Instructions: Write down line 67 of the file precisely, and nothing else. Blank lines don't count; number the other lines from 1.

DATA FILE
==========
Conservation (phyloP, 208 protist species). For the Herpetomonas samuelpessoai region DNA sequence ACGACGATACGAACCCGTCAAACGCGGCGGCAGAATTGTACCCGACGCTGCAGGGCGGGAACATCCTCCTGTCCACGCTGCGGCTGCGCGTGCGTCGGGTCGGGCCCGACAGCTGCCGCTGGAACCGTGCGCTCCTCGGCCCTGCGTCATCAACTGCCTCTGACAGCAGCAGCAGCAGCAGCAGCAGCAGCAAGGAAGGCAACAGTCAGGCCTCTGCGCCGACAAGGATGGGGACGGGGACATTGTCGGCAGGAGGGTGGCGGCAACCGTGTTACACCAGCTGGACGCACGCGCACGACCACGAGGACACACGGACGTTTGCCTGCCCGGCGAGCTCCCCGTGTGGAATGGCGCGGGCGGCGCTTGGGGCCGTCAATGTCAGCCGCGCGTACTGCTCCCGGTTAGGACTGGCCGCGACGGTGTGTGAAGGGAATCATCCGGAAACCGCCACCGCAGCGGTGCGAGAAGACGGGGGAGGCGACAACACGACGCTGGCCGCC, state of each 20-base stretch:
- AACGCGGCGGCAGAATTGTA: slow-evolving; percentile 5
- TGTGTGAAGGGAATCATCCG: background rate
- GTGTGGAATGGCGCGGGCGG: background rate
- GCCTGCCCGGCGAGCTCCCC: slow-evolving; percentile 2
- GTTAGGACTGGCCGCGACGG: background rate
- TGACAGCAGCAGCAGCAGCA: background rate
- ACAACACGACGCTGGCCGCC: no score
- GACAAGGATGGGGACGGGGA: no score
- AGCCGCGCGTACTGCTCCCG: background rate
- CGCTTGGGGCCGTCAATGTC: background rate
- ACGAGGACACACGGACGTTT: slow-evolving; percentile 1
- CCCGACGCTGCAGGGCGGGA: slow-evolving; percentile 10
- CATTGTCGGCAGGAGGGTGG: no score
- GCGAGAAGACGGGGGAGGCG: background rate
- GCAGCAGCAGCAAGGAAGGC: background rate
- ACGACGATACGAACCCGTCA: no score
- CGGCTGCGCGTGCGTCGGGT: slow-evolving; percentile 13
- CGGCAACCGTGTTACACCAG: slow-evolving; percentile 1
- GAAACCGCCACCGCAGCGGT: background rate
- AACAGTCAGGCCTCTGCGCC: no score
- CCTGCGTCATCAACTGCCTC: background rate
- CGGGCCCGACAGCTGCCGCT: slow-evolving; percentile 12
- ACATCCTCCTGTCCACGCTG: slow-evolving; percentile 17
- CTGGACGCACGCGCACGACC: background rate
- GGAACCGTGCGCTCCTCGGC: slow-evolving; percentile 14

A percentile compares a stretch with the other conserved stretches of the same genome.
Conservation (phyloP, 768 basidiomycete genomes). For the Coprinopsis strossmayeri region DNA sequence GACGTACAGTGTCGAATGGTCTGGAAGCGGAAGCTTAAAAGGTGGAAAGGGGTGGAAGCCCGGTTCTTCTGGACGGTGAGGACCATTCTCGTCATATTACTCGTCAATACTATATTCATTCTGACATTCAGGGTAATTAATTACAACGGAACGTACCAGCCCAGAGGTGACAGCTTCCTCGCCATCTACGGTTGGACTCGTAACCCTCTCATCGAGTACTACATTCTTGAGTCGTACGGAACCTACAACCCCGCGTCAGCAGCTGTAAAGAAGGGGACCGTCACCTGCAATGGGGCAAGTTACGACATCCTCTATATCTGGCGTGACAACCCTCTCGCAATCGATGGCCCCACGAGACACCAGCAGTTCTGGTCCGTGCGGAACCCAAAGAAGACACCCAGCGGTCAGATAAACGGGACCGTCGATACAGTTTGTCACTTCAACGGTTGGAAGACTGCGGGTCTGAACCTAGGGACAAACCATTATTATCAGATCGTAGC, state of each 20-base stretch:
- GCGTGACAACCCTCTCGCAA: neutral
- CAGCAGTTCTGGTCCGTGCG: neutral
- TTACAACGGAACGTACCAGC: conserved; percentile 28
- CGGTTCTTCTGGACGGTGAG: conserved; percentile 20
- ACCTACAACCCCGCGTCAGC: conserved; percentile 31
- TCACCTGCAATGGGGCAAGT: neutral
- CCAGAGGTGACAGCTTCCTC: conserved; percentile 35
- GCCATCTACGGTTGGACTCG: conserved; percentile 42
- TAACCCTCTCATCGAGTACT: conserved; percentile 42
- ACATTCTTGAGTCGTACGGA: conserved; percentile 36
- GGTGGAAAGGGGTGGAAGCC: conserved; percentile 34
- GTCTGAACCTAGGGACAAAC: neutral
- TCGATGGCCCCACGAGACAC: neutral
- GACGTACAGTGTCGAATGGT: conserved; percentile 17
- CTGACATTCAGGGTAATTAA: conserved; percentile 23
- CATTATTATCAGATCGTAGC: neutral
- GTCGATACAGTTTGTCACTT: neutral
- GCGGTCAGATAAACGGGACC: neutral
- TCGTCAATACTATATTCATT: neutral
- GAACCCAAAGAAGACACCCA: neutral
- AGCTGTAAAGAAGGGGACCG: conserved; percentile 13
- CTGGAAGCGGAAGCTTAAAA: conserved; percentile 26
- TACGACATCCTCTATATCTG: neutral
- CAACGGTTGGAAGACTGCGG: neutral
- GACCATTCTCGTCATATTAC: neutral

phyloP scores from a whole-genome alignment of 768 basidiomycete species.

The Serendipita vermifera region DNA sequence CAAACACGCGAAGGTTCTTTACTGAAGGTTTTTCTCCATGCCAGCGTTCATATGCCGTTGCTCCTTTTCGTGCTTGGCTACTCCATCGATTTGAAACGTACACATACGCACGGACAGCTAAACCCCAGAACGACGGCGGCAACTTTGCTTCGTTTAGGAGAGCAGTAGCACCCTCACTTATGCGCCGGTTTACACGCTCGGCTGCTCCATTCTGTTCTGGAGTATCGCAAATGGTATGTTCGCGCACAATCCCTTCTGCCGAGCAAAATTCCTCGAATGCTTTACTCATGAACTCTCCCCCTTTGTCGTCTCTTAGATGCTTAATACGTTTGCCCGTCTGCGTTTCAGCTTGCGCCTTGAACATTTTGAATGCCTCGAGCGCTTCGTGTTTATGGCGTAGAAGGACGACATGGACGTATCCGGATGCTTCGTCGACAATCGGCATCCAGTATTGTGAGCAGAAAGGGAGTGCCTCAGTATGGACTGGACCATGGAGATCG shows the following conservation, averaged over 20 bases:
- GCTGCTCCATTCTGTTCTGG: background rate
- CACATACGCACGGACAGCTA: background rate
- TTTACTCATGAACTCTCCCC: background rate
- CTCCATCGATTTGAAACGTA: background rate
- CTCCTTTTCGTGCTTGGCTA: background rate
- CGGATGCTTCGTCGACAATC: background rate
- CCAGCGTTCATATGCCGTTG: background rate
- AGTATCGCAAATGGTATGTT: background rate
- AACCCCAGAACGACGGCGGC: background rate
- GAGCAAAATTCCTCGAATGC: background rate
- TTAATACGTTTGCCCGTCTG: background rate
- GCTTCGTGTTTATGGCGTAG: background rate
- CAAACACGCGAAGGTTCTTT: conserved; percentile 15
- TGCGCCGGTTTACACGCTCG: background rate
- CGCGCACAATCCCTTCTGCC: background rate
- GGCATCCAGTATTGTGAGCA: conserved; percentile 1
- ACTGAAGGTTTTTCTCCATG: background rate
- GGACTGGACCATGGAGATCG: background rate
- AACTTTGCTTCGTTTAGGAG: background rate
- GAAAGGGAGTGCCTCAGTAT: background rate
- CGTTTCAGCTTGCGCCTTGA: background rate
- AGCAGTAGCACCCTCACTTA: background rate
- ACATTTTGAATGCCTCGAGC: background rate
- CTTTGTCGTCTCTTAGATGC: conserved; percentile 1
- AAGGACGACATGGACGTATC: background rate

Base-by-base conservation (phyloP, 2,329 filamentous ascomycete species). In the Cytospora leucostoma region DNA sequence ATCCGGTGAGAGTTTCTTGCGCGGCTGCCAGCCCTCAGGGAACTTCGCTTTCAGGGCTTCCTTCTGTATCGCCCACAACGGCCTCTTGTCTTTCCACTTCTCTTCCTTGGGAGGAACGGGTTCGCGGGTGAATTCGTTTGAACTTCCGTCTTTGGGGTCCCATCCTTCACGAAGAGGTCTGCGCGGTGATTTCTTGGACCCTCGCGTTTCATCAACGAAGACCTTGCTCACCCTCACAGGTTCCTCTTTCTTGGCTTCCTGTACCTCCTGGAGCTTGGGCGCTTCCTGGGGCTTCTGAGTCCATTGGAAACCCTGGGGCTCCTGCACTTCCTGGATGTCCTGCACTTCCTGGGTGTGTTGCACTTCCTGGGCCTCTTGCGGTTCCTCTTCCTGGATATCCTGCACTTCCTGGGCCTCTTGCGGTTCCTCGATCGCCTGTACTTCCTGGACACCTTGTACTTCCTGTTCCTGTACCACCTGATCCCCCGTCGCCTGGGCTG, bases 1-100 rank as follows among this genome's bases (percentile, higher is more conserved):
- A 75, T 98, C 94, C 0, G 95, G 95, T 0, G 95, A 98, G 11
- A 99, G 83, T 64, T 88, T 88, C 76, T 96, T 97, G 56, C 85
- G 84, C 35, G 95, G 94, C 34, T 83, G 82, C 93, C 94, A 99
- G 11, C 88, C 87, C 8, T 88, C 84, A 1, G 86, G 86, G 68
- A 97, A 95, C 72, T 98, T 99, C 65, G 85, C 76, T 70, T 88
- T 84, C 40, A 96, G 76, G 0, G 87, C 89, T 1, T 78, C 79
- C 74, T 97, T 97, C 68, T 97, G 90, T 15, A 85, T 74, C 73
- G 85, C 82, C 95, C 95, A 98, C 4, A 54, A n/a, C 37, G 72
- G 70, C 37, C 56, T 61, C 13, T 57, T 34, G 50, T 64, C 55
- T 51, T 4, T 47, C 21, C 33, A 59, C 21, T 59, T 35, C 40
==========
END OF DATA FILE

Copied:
- GCTTCGTGTTTATGGCGTAG: background rate